“I feel just like somebody else
Man, I ain’t changed, but I know I ain’t the same.” — Jakob Dylan
Change has been much on my mind lately. Aside from the fact that we are now a week into what is that most transitory of seasons, at least around here, my personal life has been in upheaval, too: kids have gone overseas and came back, last child graduated high school, we’re dealing with the empty nest, and, most recently, I hit one of those life milestones, a birthday made more significant by the roundness of the number. Pulling back from me a bit, our nation is on the cusp of an election that could result in a significant change in the direction of the country, and our world is similarly embroiled in political and military struggle, while the changing climate looms over all. And, of course, I’m in the process of revising a novel, and since I don’t write Hardy Boys mysteries, it’s important for my characters to change, too. You can see why I’ve been consumed with this.
This past weekend I spent four days in a large rental house with 14 people I’ve known, in some cases, since kindergarten, people I’ve been tight with since junior high school. These people are my core friends, my closest friends, the ones who have my back and are there when I need them. The event was organized by someone who realized many of us had not seen each other in a few years, and that we are getting to the point where we’ll most frequently see each other at weddings and funerals. It was time, he thought, to do something about it.
What amazed me about the weekend was how, even though some of us haven’t seen each other for several years, even though time and relationships and children and jobs have conspired to separate us, we fit together, just as we did in the past. Also interesting was how quickly we slipped into the same roles: The Party Boy. The Mother Hen. The Production Manager. The Snarky One. On one level, it could be depressing to see that no one has changed (except for the weight and the hairlines). Yet change–some obvious, some subtle–was evident, both in my relationship to these people and in the general outlooks on life expressed by my friends. And as comforting as it is to see you can still laugh your ass off at the same silly stuff you laughed at 30 years ago (and the same kind of silly stuff as 30 years ago), it was even better to see how those people have grown and matured and changed.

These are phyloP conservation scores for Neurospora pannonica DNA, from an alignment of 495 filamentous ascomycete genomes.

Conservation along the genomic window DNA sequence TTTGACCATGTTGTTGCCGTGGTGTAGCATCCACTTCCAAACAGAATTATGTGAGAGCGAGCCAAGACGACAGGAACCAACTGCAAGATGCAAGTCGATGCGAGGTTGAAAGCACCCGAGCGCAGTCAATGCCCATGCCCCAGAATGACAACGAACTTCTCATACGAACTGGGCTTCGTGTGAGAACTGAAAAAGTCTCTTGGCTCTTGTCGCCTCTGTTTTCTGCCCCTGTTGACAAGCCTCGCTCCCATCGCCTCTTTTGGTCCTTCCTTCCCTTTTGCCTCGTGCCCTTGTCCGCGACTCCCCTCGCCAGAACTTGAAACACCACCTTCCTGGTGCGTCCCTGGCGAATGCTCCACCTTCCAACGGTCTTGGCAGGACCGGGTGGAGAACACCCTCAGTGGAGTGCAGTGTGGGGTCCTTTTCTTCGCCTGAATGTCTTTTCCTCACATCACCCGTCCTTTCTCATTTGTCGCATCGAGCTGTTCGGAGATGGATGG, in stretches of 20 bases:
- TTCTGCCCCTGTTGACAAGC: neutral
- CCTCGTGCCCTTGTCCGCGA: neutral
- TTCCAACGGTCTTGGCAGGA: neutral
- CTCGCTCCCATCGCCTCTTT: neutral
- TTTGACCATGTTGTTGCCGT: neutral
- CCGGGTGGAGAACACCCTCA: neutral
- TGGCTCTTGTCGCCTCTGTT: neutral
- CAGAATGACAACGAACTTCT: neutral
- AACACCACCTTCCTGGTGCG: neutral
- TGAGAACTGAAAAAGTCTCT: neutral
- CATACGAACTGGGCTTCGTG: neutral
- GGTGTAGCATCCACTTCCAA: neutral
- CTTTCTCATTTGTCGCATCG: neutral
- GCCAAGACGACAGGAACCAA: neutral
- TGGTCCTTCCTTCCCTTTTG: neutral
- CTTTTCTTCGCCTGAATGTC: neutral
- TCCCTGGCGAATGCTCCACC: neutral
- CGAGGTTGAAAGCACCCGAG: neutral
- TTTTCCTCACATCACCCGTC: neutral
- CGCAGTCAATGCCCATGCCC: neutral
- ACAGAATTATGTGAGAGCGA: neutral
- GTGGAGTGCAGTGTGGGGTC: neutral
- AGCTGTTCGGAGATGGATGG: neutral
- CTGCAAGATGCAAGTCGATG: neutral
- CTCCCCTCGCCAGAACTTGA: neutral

In a book, a character’s transformation typically occurs in a few hundred pages that most usually represents a time frame of days, weeks or months (exceptions abound, of course). This transformation is the result of a series of events that cascade off of one thing, the fabled “inciting incident”. Unless you’re writing Nancy Drew or, maybe, Jack Ryan (it’s been a while, but I’m pretty sure Jack Ryan doesn’t change much from one book to the next, except he gets a better job), the character is going to be significantly different than at the start–otherwise, why read? But what about real life?
I know for me, on first glance I don’t feel much different than I did at 40, 25, 20, but as Jakob Dylan said, “I know I ain’t the same.” Unlike a literary character, however, I can’t point to one episode and say, “That’s what made me who I am today.” Rather than a Mount St. Helens-style explosion that flattened everything for miles and utterly transformed the landscape, change in my life has been gradual, subtle, like continental drift. Even the big events–marriage, the births of my children, the deaths of my parents–as important and impactful as they’ve been, did not create instant, massive change. Instead, it’s been the result of one thing after another, piling up slowly over time, building like a river delta. Writing a book about my life would no doubt provide a reader with some amusing anecdotes and poignant stories, but it would lack the drama and trauma to make it a worthy read. I’m not complaining, though; I think I like it better this way. Thank you as always for reading.
And, since we invoked the song at the beginning, here’s The Wallflowers with One Headlight: